The market based loan (B) is recognised at fair value using discounted cash flow (DCF) analysis. The following present value (PV) of future cash flows formula has been used in this process:

PV of future cash flows = Cash flows / (1 + discount rate) Time period

Where cash flows are the cash receipts for the period (the principal and interest repayments); the discount rate is the prevailing market rate of interest for a similar instrument, 7.45%; and the time period is the period in the life of the loan the PV calculation is being performed for.

The PV of future cash flows at the market rate for (B) and at the concessional rate of 3.45% for (A) are illustrated in the following table:

Table 1: Discounted cash flow analysis

 

Year

 

Principal repayment

 

Interest payment at loan rate (3.45%)

 

Total cash flows

(A)

PV at loan rate (3.45%)

(B)

PV at market rate (7.45%)

1

$175,000

$24,150
(700,000 x 0.0345)

$199,150

$192,508
(199,150 / (1.0345)1)

$185,342
(199,150 / (1.0745)1)

2

$175,000

$18,113
(525,000 x 0.0345)

$193,113

$180,447
(193,113 / (1.0345)2)

$167,263
(193,113 / (1.0745)2)

3

$175,000

$12,075
(350,000 x 0.0345)

$187,075

$168,976
(187,075 / (1.0345)3)

$150,798
(187,075 / (1.0745)3)

4

$175,000

$6,038
(175,000 x 0.0345)

$181,038

$158,069
(181,038 / (1.0345)4)

$135,814
(181,038 / (1.0745)4)

Total

$700,000

$60,376

$760,376

$700,000

$639,216

 

The difference between the loan’s nominal value at the concessional rate (A) and fair value at the market rate (B) represents the discount implicit in the loan (C):

Loan discount (C) = (A)’s total – (B)’s total = $700,000 – $639,216 = $60,784

At 1 July 20X0, the entity posts the following journal to recognise the fair value of the market based loan component and to expense the associated loan discount component:

Dr. 2423001 Concessional loan discount (expense) $60,784
Dr. Financial asset (loan receivable)   $639,216
Cr/ Cash $700,000

Subsequent accounting

Subsequent to initial recognition, the entity classifies the market based loan as a loan and receivable and measures the financial asset at amortised cost using the EIM. The entity has calculated an EIR at 7.45% with the use of Excel’s Goal Seek tool.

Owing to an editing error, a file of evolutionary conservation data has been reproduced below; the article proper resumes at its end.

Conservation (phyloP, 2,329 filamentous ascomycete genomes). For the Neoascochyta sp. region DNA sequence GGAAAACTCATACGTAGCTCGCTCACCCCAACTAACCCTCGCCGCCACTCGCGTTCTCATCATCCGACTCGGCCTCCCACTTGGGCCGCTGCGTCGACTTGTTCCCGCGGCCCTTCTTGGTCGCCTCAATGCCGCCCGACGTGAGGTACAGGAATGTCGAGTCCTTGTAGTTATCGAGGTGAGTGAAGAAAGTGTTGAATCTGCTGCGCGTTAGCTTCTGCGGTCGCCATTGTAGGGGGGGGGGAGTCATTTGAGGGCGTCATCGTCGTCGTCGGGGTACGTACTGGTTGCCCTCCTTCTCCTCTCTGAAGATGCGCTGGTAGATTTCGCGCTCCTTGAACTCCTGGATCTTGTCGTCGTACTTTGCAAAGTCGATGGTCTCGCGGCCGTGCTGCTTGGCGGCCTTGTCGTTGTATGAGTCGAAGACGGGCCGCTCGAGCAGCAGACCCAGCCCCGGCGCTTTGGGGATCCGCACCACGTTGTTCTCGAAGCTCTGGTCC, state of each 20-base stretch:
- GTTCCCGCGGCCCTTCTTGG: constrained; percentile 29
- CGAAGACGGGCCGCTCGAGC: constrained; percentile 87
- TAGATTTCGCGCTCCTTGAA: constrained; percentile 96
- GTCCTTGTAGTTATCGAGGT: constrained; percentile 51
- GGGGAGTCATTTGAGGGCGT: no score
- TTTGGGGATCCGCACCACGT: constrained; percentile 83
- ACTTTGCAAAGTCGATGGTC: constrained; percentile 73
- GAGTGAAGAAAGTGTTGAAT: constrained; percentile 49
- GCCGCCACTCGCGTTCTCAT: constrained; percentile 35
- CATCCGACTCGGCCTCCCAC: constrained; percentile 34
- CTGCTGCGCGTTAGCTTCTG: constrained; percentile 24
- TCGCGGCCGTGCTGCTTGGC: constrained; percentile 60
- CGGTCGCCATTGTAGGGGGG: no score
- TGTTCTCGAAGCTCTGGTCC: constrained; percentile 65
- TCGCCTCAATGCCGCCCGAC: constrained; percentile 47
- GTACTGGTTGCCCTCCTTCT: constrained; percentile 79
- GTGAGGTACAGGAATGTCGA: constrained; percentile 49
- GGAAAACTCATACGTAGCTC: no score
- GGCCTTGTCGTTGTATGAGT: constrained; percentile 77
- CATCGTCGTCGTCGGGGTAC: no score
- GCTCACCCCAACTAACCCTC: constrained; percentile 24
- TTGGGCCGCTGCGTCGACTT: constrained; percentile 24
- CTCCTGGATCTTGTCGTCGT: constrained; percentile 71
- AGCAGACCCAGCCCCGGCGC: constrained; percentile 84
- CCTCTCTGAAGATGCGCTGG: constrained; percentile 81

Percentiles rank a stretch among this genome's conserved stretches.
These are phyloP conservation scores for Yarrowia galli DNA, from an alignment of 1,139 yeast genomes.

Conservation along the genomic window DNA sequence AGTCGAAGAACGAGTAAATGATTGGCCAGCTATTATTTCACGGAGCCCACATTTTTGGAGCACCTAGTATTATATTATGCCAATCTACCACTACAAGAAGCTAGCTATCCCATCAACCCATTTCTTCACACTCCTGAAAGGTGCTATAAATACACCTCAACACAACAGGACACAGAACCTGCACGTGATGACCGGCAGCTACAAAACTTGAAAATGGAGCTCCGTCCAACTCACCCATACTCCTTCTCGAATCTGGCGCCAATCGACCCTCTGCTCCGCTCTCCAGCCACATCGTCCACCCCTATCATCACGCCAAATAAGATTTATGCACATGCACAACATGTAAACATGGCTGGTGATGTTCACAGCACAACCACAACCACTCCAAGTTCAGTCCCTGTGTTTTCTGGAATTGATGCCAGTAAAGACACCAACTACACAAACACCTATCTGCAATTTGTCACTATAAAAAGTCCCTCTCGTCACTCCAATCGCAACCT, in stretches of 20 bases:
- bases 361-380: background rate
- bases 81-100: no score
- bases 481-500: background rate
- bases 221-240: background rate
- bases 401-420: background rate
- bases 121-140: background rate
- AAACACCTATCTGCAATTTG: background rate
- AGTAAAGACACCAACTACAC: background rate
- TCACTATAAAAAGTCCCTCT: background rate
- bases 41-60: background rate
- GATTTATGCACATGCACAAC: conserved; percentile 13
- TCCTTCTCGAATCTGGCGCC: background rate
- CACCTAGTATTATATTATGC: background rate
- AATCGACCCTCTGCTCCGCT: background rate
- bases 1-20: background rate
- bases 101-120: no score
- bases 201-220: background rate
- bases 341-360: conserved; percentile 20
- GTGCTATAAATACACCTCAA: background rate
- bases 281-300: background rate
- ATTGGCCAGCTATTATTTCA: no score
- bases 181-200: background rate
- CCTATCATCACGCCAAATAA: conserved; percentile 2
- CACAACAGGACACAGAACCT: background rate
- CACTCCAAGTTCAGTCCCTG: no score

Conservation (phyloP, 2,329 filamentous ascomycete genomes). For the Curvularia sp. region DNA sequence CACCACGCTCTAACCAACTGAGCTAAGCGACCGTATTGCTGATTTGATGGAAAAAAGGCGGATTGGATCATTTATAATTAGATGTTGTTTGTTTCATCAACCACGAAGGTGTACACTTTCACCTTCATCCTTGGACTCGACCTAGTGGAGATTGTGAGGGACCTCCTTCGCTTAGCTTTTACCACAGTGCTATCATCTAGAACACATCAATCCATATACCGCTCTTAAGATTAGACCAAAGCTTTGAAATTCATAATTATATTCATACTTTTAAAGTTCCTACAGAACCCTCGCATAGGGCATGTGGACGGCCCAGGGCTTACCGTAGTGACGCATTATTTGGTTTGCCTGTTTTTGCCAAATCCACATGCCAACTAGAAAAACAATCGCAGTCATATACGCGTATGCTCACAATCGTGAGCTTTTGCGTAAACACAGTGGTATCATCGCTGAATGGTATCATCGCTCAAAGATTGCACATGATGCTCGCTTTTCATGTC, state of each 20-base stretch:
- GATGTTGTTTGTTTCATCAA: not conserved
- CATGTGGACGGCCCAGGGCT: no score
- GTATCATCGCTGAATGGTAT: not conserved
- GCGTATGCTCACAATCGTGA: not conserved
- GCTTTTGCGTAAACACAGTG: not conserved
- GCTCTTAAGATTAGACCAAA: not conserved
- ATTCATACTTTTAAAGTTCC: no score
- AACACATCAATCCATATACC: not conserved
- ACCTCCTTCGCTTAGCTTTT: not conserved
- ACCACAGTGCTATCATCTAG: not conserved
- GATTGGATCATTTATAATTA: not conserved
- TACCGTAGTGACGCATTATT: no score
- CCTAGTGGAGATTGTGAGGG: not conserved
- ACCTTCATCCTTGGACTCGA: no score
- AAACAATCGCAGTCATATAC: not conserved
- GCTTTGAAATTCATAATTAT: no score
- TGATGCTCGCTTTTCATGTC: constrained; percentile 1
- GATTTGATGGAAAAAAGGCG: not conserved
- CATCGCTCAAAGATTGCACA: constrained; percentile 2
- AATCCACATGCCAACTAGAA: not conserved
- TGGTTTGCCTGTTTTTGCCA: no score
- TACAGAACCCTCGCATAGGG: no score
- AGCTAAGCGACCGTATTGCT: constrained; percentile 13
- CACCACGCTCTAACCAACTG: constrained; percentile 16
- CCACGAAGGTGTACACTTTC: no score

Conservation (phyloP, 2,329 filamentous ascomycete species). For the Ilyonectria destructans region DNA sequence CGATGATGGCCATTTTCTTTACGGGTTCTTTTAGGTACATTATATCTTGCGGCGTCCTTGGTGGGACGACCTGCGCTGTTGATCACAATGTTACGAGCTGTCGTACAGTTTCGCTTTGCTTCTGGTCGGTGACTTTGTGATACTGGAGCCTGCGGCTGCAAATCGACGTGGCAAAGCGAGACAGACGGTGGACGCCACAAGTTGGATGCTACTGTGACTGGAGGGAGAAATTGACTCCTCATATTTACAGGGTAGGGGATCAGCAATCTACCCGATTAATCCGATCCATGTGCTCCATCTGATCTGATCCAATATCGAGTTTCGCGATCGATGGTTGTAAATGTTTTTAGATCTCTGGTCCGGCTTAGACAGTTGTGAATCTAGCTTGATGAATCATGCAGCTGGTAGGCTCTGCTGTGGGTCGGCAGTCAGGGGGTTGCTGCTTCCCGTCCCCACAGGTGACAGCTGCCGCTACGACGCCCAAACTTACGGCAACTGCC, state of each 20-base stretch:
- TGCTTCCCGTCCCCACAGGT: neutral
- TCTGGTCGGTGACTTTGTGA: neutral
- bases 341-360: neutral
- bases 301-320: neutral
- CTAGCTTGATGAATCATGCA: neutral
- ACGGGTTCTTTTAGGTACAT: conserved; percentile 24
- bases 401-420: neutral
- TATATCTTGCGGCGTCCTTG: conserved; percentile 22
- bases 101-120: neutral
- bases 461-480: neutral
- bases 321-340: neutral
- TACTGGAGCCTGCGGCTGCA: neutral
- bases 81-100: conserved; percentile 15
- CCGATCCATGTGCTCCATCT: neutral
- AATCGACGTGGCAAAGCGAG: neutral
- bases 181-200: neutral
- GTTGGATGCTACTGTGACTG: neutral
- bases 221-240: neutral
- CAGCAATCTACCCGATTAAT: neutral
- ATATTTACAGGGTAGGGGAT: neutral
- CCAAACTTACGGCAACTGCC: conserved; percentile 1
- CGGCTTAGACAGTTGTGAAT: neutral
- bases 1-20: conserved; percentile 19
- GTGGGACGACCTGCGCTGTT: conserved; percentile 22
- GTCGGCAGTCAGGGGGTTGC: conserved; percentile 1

The following amortisation schedule outlines the amortisation of the market based loan, and illustrates how the EIM effectively discounts estimated future principal and interest receipts through the expected life of the loan:

Table 2: Amortisation schedule – market based loan

 

Year

(a)

Opening amortised cost

(b) = (a) x EIR

Income (using EIM)
(EIR: 7.45%)

(c)

Cash flows*

(d) = (a) + (b) – (c)

Amortised cost at year end

1

$639,216^

$47,622

$199,150

$487,688

2

$487,688

$36,333

$193,113

$330,908

3

$330,908

$24,653

$187,075

$168,486

4

$168,486

$12,552

$181,038

$-

*See Table 1 column ‘total cash flows’ above.
^See Table 1 column ‘(B)’ above.

The following table illustrates the unwinding of the loan discount, which is calculated as the difference between the loan discount on initial recognition and any subsequent unwinding (writing back) of the discount component:

Table 3: Calculation of unwinding of discount and unexpired discount

 

Year

(a)

Opening loan discount

(b)

Income (using EIM)*

(c)

Interest income^

(d) = (b) – (c)

Income from unwinding of discount

(e) = (a) – (d)

Unexpired loan discount at year end

1

$60,784

$47,622

$24,150

$23,472

$37,312

2

$37,312

$36,333

$18,113

$18,220

$19,092

3

$19,092

$24,653

$12,075

$12,578

$6,514

4

$6,514

$12,552

$6,038

$6,514

$-

Total

 

 

$60,376

$60,784

 

*See Table 2 column ‘(b)’ above.
^See Table 1 column ‘interest payment’ above.
See the ‘loan discount’ formula above.

 

The following journals are posted at the end of each financial year:

 

30/06/X1

$

30/06/X2

$

30/06/X3

$

30/06/X4

$

Dr. Cash

175,000

175,000

175,000

175,000

Cr. Financial asset (loan receivable)

175,000

175,000

175,000

175,000

To recognise the principal repayments ($175,000 p.a.)

 

 

 

 

Dr. Cash

24,150

18,113

12,075

6,038

Cr. Interest income

24,150

18,113

12,075

6,038

To recognise interest income (Table 3 column ‘(c)’)

 

 

 

 

Dr. Financial asset (loan receivable)

23,472

18,220

12,578

6,514

Cr. 1234001 Unwind concessional loan discount (income)

23,472

18,220

12,578

6,514

To recognise the unwinding of the discount
(Table 3 column ‘(d)’)

 

 

 

 

Illustrative example 2: Interest free loan

Information:

On 1 July 20X0, an entity agrees to provide a $700,000 loan to a NFP organisation. The loan is provided on the following terms:

  • Principal: $700,000 to be repaid evenly over the loan term ($175,000 p.a.).